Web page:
In the afternoon of November 5th, 2015, the iron ore tailings dam known as Fundão, owned by Samarco, one of the world’s largest mining companies controlled by Vale S.A and BHP Billiton, collapsed in Mariana city in the state of Minas Gerais - Brazil, spreading millions of cubic meters of tailings on the environment, leaving 19 deaths and several communities buried in the mud.
The mud trail was spread for 650 kilometers between the states of Minas Gerais and Espírito Santo, destroying families, cities, forests, and rivers. More than 39 million cubic meters of mining waste traveled along the Gualaxo, Carmo, and Doce rivers to the Atlantic Ocean causing damage to the ecosystems, especially the Doce river - a large and important river in the region that was highly contaminated by iron ore tailings, culminating in cities without water and fishermen without work and food.
Bento Rodrigues and Paracatu de Baixo were the first communities affected by the mud. Bento Rodrigues was impacted in less than 15 minutes after the collapse. After hearing the noise of the breakdown, the residents only had time to run to the nearest high point with only their clothes on.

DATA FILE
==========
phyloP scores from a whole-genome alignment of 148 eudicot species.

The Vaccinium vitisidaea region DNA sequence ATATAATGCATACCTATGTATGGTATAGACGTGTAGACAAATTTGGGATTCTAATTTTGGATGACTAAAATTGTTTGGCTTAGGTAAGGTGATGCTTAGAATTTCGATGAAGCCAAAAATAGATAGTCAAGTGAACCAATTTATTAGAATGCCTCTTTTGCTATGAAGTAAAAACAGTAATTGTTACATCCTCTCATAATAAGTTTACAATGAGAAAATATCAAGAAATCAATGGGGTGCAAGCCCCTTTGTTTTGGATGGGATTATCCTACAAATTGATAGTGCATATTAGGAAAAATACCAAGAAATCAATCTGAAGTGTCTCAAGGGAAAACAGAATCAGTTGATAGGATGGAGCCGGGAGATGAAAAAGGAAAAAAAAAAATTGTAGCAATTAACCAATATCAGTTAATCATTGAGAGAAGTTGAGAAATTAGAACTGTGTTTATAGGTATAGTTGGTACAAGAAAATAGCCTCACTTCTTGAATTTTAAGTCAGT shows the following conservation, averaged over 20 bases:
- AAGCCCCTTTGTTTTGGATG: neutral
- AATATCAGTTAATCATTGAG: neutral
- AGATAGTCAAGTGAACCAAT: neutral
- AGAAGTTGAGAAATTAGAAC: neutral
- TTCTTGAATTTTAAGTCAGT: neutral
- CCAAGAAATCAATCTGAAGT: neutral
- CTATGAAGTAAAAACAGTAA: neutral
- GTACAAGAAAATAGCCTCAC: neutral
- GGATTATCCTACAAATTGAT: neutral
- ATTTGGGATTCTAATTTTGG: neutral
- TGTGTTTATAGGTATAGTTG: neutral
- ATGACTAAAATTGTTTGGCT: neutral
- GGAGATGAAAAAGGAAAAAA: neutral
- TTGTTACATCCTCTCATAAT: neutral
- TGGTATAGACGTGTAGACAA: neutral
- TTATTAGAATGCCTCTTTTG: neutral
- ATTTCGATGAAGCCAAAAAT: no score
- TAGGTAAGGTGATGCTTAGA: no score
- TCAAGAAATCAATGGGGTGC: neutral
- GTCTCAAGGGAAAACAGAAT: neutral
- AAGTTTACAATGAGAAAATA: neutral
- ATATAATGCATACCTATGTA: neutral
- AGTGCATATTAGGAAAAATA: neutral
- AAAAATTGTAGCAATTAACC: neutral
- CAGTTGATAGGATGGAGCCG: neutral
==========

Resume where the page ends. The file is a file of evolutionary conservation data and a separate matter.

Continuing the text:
The project “Resist - not to forget”, portrays the first communities impacted by the rupture of the Fundão Dam - Bento Rodrigues and Paracatu de Baixo in 2018, two and a half years after the event. Resistant to mud and time, these lands bring memories, not allowing Brazil’s worst socio-environmental tragedy and one of the world’s biggest mining disasters to fall by the wayside. The loss of home causes the loss of cultural identities and references, bringing disorders and traumas that will be not healed with any compensation.